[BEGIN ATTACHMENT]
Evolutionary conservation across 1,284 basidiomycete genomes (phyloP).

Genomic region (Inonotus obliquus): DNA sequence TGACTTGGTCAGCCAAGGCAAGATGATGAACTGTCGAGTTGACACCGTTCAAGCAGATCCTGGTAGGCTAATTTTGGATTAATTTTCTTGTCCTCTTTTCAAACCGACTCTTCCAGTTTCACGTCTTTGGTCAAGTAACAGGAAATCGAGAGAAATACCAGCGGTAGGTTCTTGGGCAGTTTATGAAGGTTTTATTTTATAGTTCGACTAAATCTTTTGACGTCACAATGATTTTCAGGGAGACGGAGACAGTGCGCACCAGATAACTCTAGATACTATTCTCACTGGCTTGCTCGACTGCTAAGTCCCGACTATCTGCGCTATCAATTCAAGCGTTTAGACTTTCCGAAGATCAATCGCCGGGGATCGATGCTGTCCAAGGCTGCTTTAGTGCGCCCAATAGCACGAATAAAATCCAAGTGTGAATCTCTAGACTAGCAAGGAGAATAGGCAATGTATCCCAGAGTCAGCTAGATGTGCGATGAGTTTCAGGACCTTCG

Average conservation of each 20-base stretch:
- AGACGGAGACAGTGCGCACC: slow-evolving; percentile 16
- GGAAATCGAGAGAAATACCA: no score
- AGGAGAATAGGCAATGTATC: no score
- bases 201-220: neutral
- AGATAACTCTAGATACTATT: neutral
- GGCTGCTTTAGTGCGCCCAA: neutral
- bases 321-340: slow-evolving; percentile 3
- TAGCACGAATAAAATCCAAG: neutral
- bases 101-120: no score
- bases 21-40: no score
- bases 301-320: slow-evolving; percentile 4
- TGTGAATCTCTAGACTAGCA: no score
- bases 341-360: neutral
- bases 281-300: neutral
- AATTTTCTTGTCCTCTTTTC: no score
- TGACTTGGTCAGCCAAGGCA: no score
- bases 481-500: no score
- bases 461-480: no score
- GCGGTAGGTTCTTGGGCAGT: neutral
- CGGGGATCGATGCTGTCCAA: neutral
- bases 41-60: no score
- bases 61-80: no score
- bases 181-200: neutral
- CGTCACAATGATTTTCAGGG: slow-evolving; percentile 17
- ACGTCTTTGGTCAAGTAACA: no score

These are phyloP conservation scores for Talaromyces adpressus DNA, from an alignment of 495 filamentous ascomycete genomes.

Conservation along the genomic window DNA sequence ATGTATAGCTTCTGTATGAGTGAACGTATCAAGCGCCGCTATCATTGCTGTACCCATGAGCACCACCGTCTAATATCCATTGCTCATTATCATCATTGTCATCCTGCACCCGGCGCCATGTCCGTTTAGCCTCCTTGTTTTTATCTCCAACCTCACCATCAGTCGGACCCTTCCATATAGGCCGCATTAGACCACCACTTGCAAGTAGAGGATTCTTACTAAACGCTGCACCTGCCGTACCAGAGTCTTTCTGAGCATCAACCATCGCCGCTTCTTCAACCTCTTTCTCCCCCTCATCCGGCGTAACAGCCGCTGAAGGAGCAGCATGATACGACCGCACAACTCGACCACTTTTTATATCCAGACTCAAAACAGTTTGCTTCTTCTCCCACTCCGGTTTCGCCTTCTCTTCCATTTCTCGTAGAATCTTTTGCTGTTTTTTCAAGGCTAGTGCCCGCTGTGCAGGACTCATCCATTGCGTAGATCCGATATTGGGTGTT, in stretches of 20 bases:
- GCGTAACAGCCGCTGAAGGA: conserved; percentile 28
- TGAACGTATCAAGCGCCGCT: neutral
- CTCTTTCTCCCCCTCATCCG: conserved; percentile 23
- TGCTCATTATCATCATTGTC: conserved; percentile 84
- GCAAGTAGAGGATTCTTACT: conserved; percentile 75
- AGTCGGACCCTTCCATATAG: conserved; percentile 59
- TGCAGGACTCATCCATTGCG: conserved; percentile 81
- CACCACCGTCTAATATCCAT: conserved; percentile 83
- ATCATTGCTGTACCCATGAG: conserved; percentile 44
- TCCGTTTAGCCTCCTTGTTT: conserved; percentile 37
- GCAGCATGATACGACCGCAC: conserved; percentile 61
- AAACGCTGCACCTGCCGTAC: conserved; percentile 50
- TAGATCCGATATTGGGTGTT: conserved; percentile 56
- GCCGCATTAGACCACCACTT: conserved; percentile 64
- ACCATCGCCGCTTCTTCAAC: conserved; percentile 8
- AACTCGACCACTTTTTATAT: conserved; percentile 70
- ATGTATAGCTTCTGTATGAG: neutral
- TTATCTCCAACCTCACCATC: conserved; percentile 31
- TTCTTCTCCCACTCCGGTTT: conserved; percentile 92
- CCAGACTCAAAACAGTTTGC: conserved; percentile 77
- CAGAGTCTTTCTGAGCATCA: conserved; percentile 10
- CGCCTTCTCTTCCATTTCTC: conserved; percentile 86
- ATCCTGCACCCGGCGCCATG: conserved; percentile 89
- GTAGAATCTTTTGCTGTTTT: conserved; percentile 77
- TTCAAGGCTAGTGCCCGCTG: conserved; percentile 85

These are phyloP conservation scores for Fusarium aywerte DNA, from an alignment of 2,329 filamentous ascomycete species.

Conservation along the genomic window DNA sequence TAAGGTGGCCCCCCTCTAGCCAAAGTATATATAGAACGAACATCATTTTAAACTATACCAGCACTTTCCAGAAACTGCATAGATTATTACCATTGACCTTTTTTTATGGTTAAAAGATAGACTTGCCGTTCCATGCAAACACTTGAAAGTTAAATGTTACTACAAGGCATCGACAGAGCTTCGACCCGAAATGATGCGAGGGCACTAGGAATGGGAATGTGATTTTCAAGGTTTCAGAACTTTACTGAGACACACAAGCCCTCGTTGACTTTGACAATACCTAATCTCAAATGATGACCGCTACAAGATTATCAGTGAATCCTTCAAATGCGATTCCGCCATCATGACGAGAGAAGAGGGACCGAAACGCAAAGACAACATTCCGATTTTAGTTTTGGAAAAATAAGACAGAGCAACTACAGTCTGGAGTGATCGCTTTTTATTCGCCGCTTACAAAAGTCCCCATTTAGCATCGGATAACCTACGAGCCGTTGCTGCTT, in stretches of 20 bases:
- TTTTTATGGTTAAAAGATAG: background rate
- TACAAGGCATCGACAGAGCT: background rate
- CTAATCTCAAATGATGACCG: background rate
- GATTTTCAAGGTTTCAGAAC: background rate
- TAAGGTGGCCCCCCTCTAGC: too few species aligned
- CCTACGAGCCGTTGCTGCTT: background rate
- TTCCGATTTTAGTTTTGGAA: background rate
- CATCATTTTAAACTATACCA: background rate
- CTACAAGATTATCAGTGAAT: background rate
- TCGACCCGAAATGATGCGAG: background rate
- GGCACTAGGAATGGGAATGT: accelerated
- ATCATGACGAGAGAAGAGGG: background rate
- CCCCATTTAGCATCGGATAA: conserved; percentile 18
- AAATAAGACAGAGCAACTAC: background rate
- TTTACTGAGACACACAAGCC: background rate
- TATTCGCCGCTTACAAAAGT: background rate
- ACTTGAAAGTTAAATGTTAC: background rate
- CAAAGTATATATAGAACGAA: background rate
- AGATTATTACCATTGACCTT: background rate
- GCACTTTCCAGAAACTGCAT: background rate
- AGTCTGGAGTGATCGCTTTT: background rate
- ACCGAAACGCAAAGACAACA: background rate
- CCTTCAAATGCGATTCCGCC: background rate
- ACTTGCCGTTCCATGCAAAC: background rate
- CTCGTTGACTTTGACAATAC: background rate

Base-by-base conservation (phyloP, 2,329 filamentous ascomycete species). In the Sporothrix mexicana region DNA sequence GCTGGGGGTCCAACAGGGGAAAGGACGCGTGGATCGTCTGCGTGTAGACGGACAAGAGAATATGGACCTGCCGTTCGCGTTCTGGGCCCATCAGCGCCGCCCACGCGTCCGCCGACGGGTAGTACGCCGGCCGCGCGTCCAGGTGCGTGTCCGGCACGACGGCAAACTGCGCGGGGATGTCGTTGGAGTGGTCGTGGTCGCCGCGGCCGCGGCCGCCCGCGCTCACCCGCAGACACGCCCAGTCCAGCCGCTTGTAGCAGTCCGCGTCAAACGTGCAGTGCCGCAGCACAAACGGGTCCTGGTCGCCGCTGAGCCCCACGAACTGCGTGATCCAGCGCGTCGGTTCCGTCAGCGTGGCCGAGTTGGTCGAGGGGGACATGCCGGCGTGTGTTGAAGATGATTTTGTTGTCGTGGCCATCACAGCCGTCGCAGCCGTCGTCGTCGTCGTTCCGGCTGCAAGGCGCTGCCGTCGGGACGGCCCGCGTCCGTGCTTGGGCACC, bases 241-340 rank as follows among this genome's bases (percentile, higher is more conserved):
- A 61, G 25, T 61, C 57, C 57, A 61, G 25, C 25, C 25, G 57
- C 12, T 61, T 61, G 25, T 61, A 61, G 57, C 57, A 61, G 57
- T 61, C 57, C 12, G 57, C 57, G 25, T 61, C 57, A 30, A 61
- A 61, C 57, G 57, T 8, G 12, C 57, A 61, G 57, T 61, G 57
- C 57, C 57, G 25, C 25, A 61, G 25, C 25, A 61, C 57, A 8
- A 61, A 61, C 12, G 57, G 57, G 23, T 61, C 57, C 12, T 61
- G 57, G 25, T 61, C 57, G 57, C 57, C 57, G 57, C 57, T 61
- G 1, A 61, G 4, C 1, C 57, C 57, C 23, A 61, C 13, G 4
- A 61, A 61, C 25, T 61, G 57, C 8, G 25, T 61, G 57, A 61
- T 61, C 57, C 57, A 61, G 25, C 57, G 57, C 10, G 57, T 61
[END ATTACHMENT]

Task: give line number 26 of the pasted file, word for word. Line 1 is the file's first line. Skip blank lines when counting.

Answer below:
- bases 181-200: neutral